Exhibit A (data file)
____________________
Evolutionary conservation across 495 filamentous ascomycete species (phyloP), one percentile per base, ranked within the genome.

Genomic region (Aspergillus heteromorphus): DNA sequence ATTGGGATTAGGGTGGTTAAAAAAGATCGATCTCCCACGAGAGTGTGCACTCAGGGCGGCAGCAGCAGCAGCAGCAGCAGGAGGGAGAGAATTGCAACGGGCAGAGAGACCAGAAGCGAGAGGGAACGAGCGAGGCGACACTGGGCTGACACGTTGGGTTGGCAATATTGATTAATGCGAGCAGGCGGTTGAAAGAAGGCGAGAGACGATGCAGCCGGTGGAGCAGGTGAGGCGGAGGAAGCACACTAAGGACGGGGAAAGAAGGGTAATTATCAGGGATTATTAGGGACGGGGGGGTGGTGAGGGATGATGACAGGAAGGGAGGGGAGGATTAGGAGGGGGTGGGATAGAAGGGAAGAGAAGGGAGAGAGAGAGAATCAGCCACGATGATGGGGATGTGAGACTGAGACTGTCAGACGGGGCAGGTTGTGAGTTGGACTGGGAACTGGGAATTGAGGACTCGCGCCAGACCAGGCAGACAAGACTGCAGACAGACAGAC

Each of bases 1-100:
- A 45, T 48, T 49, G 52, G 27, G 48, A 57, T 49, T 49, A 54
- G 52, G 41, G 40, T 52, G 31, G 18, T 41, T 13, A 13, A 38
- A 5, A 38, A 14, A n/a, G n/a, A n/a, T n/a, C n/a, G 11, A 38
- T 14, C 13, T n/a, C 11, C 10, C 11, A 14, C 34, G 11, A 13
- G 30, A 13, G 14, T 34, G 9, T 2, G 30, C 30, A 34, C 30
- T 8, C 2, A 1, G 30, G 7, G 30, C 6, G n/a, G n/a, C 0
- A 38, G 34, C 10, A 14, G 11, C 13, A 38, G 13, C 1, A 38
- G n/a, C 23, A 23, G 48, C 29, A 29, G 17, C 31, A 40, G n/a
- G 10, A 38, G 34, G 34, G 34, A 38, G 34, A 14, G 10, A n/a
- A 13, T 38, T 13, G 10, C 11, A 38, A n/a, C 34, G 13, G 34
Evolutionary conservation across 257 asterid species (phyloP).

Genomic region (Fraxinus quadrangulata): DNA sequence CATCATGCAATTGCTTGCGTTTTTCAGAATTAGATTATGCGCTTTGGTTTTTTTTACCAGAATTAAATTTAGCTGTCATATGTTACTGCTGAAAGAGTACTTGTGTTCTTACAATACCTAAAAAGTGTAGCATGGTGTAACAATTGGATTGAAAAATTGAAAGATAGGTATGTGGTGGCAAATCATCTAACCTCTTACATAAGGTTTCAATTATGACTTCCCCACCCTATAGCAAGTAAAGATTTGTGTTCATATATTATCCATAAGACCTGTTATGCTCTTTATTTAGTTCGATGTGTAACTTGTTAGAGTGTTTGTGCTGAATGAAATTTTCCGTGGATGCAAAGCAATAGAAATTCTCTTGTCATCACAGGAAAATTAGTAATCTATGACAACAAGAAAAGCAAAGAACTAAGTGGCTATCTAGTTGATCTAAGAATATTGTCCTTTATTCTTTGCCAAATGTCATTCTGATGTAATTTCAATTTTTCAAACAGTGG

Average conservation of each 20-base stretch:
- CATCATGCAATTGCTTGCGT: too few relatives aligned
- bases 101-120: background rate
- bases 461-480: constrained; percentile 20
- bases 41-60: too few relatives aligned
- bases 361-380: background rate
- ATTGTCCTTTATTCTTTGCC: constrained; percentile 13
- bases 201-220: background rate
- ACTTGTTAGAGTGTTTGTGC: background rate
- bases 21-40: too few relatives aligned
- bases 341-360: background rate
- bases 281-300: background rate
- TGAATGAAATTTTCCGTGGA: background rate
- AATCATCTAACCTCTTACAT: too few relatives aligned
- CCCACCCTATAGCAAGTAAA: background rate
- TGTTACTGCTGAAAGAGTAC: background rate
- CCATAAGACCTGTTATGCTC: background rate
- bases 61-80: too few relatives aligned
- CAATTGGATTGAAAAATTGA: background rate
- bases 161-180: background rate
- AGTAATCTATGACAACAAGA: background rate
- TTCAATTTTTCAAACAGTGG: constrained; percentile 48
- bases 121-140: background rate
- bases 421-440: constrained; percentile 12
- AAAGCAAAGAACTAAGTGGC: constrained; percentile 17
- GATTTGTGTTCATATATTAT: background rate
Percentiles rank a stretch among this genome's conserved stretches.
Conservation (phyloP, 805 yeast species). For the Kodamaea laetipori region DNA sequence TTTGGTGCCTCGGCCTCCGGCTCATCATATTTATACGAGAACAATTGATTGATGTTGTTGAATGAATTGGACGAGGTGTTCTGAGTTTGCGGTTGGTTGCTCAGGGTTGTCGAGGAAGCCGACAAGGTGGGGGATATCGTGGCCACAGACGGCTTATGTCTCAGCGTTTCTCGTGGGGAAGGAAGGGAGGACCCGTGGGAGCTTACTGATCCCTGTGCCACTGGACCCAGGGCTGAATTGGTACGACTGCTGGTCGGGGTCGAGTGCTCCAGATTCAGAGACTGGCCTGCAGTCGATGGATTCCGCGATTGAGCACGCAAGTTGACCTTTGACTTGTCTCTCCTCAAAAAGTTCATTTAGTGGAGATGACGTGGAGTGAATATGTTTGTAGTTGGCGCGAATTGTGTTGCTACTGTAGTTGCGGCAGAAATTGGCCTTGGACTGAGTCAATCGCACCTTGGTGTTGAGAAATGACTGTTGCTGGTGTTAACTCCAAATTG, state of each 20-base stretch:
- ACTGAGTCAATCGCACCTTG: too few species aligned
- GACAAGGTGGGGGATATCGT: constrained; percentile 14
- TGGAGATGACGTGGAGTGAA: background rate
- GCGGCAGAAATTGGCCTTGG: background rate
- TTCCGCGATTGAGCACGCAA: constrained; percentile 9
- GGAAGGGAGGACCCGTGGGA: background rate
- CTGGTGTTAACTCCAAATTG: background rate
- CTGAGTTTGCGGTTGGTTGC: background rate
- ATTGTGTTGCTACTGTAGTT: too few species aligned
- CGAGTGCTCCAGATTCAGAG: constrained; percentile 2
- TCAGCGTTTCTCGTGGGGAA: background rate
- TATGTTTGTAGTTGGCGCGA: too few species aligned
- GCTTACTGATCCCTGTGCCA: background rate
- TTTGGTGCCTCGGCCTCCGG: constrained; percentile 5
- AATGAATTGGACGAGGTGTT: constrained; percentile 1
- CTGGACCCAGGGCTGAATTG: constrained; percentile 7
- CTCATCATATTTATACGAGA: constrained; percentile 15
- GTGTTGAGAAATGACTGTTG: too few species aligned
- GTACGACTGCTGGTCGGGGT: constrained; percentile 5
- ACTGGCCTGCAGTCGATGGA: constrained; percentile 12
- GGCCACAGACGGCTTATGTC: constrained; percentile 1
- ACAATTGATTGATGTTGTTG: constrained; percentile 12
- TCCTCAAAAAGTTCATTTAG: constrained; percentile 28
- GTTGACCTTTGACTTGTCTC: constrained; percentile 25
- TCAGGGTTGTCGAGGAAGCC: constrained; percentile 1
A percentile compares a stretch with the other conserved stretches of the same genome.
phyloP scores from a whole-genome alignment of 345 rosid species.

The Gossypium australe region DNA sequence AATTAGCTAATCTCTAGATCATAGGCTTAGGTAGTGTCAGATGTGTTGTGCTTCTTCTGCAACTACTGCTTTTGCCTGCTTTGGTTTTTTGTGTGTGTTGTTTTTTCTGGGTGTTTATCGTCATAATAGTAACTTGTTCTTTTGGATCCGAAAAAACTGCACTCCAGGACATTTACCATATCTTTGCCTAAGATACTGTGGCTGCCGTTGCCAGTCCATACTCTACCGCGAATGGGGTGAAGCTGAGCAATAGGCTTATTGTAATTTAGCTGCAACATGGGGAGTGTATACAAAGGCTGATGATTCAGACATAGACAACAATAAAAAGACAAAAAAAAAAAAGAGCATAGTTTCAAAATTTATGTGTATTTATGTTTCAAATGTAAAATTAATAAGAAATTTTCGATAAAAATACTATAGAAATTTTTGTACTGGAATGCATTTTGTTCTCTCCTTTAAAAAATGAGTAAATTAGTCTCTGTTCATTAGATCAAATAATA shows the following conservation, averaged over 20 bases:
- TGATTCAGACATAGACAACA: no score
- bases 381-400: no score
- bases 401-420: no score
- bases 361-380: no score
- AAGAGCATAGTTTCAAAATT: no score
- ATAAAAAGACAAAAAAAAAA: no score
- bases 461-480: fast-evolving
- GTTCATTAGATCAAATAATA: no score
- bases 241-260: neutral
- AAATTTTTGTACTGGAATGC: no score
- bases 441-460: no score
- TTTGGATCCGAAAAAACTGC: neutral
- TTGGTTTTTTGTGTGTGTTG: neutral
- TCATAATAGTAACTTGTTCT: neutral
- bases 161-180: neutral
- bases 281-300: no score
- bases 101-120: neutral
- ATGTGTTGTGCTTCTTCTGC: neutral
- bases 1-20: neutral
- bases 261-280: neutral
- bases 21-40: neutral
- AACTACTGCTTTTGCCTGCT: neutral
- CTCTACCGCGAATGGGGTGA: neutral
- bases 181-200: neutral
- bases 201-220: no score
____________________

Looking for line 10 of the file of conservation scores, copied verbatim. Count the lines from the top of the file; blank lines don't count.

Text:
- A 38, G 34, C 10, A 14, G 11, C 13, A 38, G 13, C 1, A 38